Sign in here.
Subscribe here.

Editor’s drawer

321 PDF

Piscatorial·

= Subscribers only.
Sign in here.
Subscribe here.

Editor’s drawer

321 PDF

The gymnastic clock·

= Subscribers only.
Sign in here.
Subscribe here.

Editor’s drawer

322 PDF

Not a native·

= Subscribers only.
Sign in here.
Subscribe here.

Editor’s drawer

322 PDF

Confusing·

= Subscribers only.
Sign in here.
Subscribe here.

Editor’s drawer

322 PDF

The day after Christmas·

= Subscribers only.
Sign in here.
Subscribe here.

Editor’s drawer

322 PDF

Always to blame·

= Subscribers only.
Sign in here.
Subscribe here.

Editor’s drawer

322 PDF

No time to waste·

= Subscribers only.
Sign in here.
Subscribe here.

Editor’s drawer

322 PDF

Anything for peace·

= Subscribers only.
Sign in here.
Subscribe here.

Editor’s drawer

323 PDF

Editor’s drawer·

= Subscribers only.
Sign in here.
Subscribe here.

Editor’s drawer

323 PDF

To Peterkin in heaven·

= Subscribers only.
Sign in here.
Subscribe here.

Editor’s drawer

324 PDF

How to find a sheriff·

= Subscribers only.
Sign in here.
Subscribe here.

Editor’s drawer

324 PDF

By way of celebration·

= Subscribers only.
Sign in here.
Subscribe here.

Editor’s drawer

324 PDF

Editor’s drawer·

= Subscribers only.
Sign in here.
Subscribe here.

Editor’s drawer

324 PDF

Children’s sayings·

= Subscribers only.
Sign in here.
Subscribe here.

Editor’s drawer

324 PDF

The coroner as a linguist·

= Subscribers only.
Sign in here.
Subscribe here.

Editor’s drawer

324 PDF

Suspicion itself·

= Subscribers only.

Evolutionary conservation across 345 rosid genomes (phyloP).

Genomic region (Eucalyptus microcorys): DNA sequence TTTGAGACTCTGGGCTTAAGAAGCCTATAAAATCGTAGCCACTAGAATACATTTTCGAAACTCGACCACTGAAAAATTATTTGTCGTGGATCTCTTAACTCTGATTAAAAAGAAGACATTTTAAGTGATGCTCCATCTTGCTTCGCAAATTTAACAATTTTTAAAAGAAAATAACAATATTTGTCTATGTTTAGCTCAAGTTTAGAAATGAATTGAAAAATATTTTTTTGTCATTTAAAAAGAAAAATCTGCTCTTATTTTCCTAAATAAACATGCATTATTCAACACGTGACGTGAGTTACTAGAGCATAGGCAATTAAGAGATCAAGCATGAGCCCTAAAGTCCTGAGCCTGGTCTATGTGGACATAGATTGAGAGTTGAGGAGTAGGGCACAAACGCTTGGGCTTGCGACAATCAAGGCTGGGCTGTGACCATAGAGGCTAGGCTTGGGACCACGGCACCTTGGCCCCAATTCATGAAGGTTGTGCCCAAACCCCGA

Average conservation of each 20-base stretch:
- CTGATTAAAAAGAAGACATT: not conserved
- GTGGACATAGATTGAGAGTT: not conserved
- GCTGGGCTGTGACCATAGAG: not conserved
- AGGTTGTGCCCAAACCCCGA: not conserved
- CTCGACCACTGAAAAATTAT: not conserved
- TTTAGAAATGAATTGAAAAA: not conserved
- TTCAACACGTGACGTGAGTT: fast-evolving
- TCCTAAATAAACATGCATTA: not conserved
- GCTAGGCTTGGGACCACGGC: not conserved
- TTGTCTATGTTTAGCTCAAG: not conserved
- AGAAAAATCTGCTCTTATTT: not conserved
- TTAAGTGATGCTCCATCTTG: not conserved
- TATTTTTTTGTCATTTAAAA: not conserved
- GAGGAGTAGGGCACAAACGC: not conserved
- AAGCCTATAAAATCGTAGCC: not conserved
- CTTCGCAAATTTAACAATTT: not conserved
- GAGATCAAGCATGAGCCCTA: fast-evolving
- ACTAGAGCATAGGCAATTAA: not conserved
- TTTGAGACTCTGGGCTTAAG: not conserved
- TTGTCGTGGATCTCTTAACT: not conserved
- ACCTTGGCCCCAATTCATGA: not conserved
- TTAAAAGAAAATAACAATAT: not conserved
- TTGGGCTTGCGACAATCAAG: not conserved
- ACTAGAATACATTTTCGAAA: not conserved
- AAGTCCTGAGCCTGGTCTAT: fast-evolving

Sign in here.
Subscribe here.

Get access to 165 years of
Harper’s for only $45.99

United States Canada

THE CURRENT ISSUE

September 2016

Tearing Up the Map

= Subscribers only.
Sign in here.
Subscribe here.

Land of Sod

= Subscribers only.
Sign in here.
Subscribe here.

Only an Apocalypse Can Save Us Now

= Subscribers only.
Sign in here.
Subscribe here.

The Watchmen

= Subscribers only.
Sign in here.
Subscribe here.

Acceptable Losses

= Subscribers only.
Sign in here.
Subscribe here.

Home

= Subscribers only.
Sign in here.
Subscribe here.

view Table Content

FEATURED ON HARPERS.ORG

Post
 
Andrew Cockburn on the Saudi slaughter in Yemen, Alan Jacobs on the disappearance of Christian intellectuals, a forum on a post-Obama foreign policy, a story by Alice McDermott, and more
Artwork by Ingo Günther
Article
Land of Sod·

= Subscribers only.
Sign in here.
Subscribe here.

Nobody in academia had ever witnessed or even heard of a performance like this before. In just a few years, in the early 1950s, a University of Pennsylvania graduate student — a student, in his twenties — had taken over an entire field of study, linguistics, and stood it on its head and hardened it from a spongy so-called “social science” into a real science, a hard science, and put his name on it: Noam Chomsky.

At the time, Chomsky was still finishing his doctoral dissertation for Penn, where he had completed his graduate-school course work. But at bedtime and in his heart of hearts he was living in Boston as a junior member of Harvard’s Society of Fellows, and creating a Harvard-level name for himself.